Although the leaves aren’t even off the trees yet, when it comes to running a business, the new year is just around the corner. Whether you have begun to plan for next year or not, this article will show you how to use planning and budgets to meet your company’s goals.
An annual plan and budget will put you more in control of your business. It will help you establish clearly defined targets, get everyone singing the same hymn and foster accountability in all your employees. And last but not least, it will improve cash management: A budget will ensure that the company’s cash position will be sufficient to reach its goals.The following steps focus on accountability and communication, two themes that will make your planning process highly effective in meeting the company’s goals.
1. Develop and distribute a summary business plan for the upcoming year to your management team.
2. Ask departmental managers to develop their own plans and budgets.
3. Budgets should be submitted to the president or CFO for review and returned to the managers with comments and/or changes.
4. Compile the approved plans into a master budget and create a cash flow budget. Make changes to the departmental budgets if necessary, if, for example, cash is a problem or if profits are not where you want them to be.
5. Distribute the final budgets to your management team — but give them only as much information as you are comfortable giving.
1. The Summary Plan
Before you start putting down the numbers, you need a summary business plan for the upcoming year. The business plan does not have to be very elaborate, but it should demonstrate the overall direction your business will take in the upcoming year. Your plan should contain a brief analysis of the market and how it affects your business. For example, what changes do you need to make to meet the changing marketplace or your revenue and profit goals (e.g., pricing, distribution, product mix)? Based on those answers, what are the requirements of the various business functions (e.g., sales, marketing, operations, finance, etc.) based on the above? Note: You should welcome input from key employees throughout this exercise. They are intimately involved in your business. Also, listening to them and considering their suggestions will create the key ingredient to any successful group project — “buy-in” from all the participants.
2. Detailed departmental plans
Provide a “package” to each manager containing the plan, a list of their responsibilities, a template for their department’s budget and prior-year information. With the combination of the summary plan and prior-year information(You can estimate figures for the rest of 2005), the managers are now in a position to develop a more detailed plan (it should be no more than one page) and budget for their department for the upcoming year. Budgets should be prepared on a monthly basis (some monthly amounts will simply be the annual budget divided by 12). Ensure that every revenue and expense item, including capital expenditures, is assigned to the manager who is most in control of that expense. Remember that individuals, not departments, are accountable. Depending on the size of your management team, the above questions could be addressed by you or other members of the team (combining Steps 1 and 2).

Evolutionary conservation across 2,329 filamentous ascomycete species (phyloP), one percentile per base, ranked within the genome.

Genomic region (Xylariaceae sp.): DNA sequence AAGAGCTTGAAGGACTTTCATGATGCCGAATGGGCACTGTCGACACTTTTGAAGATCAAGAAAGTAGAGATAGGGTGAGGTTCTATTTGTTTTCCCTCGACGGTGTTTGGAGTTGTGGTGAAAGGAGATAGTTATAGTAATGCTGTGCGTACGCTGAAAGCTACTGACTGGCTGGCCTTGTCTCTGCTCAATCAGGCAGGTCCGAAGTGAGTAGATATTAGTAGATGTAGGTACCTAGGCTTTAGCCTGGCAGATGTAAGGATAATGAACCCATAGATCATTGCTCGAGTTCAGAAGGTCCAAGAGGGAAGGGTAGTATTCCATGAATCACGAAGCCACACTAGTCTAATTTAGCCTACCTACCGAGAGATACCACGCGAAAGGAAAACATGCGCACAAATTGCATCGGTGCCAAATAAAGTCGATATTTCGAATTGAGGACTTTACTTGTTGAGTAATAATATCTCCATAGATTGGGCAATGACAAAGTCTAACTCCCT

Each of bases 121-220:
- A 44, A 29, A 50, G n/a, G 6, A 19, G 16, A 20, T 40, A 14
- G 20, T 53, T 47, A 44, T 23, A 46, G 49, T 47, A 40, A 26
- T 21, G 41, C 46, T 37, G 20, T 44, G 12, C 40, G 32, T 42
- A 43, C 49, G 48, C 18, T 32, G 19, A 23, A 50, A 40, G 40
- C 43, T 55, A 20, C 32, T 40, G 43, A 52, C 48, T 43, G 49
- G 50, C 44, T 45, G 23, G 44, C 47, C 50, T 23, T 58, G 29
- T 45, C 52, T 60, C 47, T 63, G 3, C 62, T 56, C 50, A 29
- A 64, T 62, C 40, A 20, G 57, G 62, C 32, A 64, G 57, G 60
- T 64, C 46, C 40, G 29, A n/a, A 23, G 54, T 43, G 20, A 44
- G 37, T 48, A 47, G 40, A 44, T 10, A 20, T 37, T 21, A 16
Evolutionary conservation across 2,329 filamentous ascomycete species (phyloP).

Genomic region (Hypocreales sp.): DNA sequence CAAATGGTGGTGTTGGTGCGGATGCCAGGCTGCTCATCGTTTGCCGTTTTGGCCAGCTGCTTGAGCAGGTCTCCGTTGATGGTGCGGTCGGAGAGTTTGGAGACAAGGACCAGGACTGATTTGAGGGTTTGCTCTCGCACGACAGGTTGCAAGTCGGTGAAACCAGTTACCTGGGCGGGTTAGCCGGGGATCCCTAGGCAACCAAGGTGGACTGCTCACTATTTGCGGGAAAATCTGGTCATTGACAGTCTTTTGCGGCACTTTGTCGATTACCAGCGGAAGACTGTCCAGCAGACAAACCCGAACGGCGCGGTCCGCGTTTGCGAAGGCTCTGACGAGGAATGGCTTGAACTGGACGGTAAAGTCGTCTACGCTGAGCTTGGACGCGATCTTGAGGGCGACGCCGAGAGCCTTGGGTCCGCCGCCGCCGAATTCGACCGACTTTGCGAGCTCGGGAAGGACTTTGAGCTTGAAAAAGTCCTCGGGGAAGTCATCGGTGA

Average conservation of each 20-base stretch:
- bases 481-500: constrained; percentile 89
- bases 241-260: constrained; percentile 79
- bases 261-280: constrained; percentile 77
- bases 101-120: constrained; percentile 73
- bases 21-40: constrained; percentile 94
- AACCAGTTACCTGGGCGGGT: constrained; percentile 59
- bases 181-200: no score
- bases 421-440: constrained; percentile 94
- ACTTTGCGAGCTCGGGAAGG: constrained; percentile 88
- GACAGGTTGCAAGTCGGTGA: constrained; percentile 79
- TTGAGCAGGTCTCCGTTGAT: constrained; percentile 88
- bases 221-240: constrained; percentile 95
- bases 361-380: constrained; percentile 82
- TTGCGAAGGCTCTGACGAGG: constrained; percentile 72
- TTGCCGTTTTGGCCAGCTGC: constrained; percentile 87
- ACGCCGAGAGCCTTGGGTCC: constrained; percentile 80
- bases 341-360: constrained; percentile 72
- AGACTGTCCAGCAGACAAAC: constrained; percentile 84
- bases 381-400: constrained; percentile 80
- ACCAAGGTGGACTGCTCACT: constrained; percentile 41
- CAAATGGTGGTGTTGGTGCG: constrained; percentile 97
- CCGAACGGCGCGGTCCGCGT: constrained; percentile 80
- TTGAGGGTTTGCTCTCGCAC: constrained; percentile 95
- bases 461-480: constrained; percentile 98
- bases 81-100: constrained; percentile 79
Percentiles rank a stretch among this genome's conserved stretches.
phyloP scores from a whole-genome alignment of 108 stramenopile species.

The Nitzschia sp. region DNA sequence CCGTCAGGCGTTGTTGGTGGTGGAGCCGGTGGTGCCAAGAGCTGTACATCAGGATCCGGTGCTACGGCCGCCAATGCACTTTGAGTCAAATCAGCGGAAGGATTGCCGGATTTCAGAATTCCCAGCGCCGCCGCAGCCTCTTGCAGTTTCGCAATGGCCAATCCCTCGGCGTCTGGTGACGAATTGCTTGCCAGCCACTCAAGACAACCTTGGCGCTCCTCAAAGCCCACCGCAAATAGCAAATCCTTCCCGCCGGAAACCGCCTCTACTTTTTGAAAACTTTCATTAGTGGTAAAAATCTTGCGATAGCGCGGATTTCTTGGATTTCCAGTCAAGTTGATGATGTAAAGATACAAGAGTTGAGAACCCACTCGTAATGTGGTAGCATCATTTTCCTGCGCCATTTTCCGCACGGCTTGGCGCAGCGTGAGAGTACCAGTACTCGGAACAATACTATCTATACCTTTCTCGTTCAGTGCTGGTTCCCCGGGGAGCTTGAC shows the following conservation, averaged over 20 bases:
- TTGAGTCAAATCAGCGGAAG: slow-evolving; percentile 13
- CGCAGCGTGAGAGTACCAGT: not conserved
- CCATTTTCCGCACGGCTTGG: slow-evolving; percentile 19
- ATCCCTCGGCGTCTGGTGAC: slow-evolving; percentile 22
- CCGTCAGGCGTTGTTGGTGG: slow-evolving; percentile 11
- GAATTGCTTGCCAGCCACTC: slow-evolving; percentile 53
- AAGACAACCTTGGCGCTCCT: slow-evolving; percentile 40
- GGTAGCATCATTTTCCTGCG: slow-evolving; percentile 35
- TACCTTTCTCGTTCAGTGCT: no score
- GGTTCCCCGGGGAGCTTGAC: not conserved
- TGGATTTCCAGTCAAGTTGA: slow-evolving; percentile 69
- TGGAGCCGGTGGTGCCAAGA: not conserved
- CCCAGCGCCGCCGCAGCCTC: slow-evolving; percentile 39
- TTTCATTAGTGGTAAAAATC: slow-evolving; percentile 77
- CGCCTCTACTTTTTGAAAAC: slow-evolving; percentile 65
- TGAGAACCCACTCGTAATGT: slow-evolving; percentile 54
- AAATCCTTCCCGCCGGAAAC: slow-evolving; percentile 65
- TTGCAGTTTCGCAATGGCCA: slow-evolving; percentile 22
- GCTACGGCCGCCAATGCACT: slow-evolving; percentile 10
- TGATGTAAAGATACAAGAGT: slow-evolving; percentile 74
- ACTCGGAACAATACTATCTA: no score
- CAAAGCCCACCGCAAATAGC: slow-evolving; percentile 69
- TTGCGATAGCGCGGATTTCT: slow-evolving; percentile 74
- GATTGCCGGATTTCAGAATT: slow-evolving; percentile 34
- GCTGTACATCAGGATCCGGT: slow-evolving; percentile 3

Review each departmental plan and either revise it, send it back to the manager with comments or tentatively approve it. Make certain that each plan is consistent with the summary plan and that each budget is consistent with the departmental plan (e.g., additions to staff are reflected in the budget).
Compile all of the departmental plans. The most important things to check for are net income for the year (is it consistent with your goals?) and monthly cash balances.
5. Distribute final plans and budgets
Distribute the plans and budgets to your managers and employees. How much information you give to each is up to you. However, remember that the more information you provide, the more decisions will be aligned with the company’s goals.
Using your budgets during the year
Now that you have a budget in place, how do you make it an effective tool? Most accounting programs enable you to enter a budget and assign each revenue and expense item to a class or category. When you prepare monthly financial statements, you can run a report that compares your actual sales and expenses to your budgeted figures. You can also run reports by class or category. Be sure to review monthly as well as year-to-date variances. Provide the reports to your management team and require them to explain any variances.
Remember, budgets are tools used to communicate and hold people accountable for meeting the company’s goals, not inhibit them. If your market has changed and/or opportunities arise, by all means revise your budget. Similarly, do not reward people strictly for meeting or beating their budget; rather, reward them for hitting their goals (and meeting budgets are a part of an employee’s goals).
Tips and Tricks:
Make sure your goals are attainable (particularly those that are top priority). Stating goals that are not reasonable will reduce the effectiveness of the plan and budget and create frustration and disappointment.
Even if you are reading this article in the middle of your fiscal year, you should still go forward with a plan and budget because not only will it help you with the second half of the year, but the process of creating and using the budget will make it a more effective tool for next year.
Robert Levin is the Editor-in-Chief and Publisher of The New York Enterprise Report. Levin has extensive experience with midsize and small businesses, having previously held CEO, CFO, and COO positions with companies in several industries. He is also a contributor for The Huffington Post. Levin can be reached at firstname.lastname@example.org and (212) 307-6760.